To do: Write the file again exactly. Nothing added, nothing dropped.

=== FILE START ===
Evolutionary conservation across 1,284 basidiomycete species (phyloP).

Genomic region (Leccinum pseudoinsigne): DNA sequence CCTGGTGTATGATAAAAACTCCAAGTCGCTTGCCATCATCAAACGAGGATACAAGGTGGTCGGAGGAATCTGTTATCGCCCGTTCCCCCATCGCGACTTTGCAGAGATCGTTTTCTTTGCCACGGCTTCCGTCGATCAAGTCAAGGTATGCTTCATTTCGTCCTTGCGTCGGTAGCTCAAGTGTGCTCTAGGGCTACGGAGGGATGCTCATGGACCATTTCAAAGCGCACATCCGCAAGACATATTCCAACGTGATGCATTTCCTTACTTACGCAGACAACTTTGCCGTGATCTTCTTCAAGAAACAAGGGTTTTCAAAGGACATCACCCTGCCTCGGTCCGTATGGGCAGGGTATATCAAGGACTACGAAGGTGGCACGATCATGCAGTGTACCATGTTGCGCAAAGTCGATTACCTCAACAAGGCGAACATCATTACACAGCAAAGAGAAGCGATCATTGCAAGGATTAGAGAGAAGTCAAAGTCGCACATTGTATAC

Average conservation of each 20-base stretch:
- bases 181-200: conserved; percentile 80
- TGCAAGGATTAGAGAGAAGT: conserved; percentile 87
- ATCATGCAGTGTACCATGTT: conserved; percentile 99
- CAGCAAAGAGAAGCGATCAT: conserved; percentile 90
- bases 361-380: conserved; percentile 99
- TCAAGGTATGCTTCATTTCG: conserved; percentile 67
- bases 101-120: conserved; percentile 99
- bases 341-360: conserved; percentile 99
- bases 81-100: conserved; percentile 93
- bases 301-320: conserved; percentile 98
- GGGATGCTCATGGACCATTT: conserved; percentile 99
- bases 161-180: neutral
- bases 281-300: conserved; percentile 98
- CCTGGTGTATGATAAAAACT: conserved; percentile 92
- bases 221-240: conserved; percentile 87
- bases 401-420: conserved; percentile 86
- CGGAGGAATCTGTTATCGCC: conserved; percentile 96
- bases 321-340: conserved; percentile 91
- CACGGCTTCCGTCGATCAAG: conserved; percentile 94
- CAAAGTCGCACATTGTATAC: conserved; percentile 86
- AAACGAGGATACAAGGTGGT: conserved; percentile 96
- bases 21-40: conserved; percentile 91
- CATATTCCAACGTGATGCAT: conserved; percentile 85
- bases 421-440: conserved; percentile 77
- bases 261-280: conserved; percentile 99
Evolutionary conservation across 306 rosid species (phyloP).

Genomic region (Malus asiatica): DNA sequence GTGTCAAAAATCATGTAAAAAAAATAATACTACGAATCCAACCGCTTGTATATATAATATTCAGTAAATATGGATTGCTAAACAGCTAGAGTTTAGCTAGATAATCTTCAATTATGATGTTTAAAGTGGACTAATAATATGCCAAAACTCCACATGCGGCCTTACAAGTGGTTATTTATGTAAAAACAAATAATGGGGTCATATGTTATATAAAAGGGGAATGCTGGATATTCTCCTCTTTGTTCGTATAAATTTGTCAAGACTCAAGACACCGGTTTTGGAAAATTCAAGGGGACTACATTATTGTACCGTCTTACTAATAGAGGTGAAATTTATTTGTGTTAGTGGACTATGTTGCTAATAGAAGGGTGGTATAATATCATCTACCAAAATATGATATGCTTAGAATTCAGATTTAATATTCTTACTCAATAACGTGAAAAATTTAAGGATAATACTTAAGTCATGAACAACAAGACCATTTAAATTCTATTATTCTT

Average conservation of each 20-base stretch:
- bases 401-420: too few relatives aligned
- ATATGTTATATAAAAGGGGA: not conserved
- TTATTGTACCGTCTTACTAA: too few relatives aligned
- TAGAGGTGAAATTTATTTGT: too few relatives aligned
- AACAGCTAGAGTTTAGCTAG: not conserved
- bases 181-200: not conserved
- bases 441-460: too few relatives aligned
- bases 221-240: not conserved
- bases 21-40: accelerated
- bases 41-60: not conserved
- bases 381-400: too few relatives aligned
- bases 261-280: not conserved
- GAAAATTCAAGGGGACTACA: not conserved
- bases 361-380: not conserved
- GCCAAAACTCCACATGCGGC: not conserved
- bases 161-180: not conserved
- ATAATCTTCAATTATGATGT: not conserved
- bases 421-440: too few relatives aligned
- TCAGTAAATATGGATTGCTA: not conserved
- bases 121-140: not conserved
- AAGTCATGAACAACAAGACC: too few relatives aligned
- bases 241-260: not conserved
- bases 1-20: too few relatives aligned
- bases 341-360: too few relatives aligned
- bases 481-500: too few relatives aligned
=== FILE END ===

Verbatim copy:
Evolutionary conservation across 1,284 basidiomycete species (phyloP).

Genomic region (Leccinum pseudoinsigne): DNA sequence CCTGGTGTATGATAAAAACTCCAAGTCGCTTGCCATCATCAAACGAGGATACAAGGTGGTCGGAGGAATCTGTTATCGCCCGTTCCCCCATCGCGACTTTGCAGAGATCGTTTTCTTTGCCACGGCTTCCGTCGATCAAGTCAAGGTATGCTTCATTTCGTCCTTGCGTCGGTAGCTCAAGTGTGCTCTAGGGCTACGGAGGGATGCTCATGGACCATTTCAAAGCGCACATCCGCAAGACATATTCCAACGTGATGCATTTCCTTACTTACGCAGACAACTTTGCCGTGATCTTCTTCAAGAAACAAGGGTTTTCAAAGGACATCACCCTGCCTCGGTCCGTATGGGCAGGGTATATCAAGGACTACGAAGGTGGCACGATCATGCAGTGTACCATGTTGCGCAAAGTCGATTACCTCAACAAGGCGAACATCATTACACAGCAAAGAGAAGCGATCATTGCAAGGATTAGAGAGAAGTCAAAGTCGCACATTGTATAC

Average conservation of each 20-base stretch:
- bases 181-200: conserved; percentile 80
- TGCAAGGATTAGAGAGAAGT: conserved; percentile 87
- ATCATGCAGTGTACCATGTT: conserved; percentile 99
- CAGCAAAGAGAAGCGATCAT: conserved; percentile 90
- bases 361-380: conserved; percentile 99
- TCAAGGTATGCTTCATTTCG: conserved; percentile 67
- bases 101-120: conserved; percentile 99
- bases 341-360: conserved; percentile 99
- bases 81-100: conserved; percentile 93
- bases 301-320: conserved; percentile 98
- GGGATGCTCATGGACCATTT: conserved; percentile 99
- bases 161-180: neutral
- bases 281-300: conserved; percentile 98
- CCTGGTGTATGATAAAAACT: conserved; percentile 92
- bases 221-240: conserved; percentile 87
- bases 401-420: conserved; percentile 86
- CGGAGGAATCTGTTATCGCC: conserved; percentile 96
- bases 321-340: conserved; percentile 91
- CACGGCTTCCGTCGATCAAG: conserved; percentile 94
- CAAAGTCGCACATTGTATAC: conserved; percentile 86
- AAACGAGGATACAAGGTGGT: conserved; percentile 96
- bases 21-40: conserved; percentile 91
- CATATTCCAACGTGATGCAT: conserved; percentile 85
- bases 421-440: conserved; percentile 77
- bases 261-280: conserved; percentile 99
Evolutionary conservation across 306 rosid species (phyloP).

Genomic region (Malus asiatica): DNA sequence GTGTCAAAAATCATGTAAAAAAAATAATACTACGAATCCAACCGCTTGTATATATAATATTCAGTAAATATGGATTGCTAAACAGCTAGAGTTTAGCTAGATAATCTTCAATTATGATGTTTAAAGTGGACTAATAATATGCCAAAACTCCACATGCGGCCTTACAAGTGGTTATTTATGTAAAAACAAATAATGGGGTCATATGTTATATAAAAGGGGAATGCTGGATATTCTCCTCTTTGTTCGTATAAATTTGTCAAGACTCAAGACACCGGTTTTGGAAAATTCAAGGGGACTACATTATTGTACCGTCTTACTAATAGAGGTGAAATTTATTTGTGTTAGTGGACTATGTTGCTAATAGAAGGGTGGTATAATATCATCTACCAAAATATGATATGCTTAGAATTCAGATTTAATATTCTTACTCAATAACGTGAAAAATTTAAGGATAATACTTAAGTCATGAACAACAAGACCATTTAAATTCTATTATTCTT

Average conservation of each 20-base stretch:
- bases 401-420: too few relatives aligned
- ATATGTTATATAAAAGGGGA: not conserved
- TTATTGTACCGTCTTACTAA: too few relatives aligned
- TAGAGGTGAAATTTATTTGT: too few relatives aligned
- AACAGCTAGAGTTTAGCTAG: not conserved
- bases 181-200: not conserved
- bases 441-460: too few relatives aligned
- bases 221-240: not conserved
- bases 21-40: accelerated
- bases 41-60: not conserved
- bases 381-400: too few relatives aligned
- bases 261-280: not conserved
- GAAAATTCAAGGGGACTACA: not conserved
- bases 361-380: not conserved
- GCCAAAACTCCACATGCGGC: not conserved
- bases 161-180: not conserved
- ATAATCTTCAATTATGATGT: not conserved
- bases 421-440: too few relatives aligned
- TCAGTAAATATGGATTGCTA: not conserved
- bases 121-140: not conserved
- AAGTCATGAACAACAAGACC: too few relatives aligned
- bases 241-260: not conserved
- bases 1-20: too few relatives aligned
- bases 341-360: too few relatives aligned
- bases 481-500: too few relatives aligned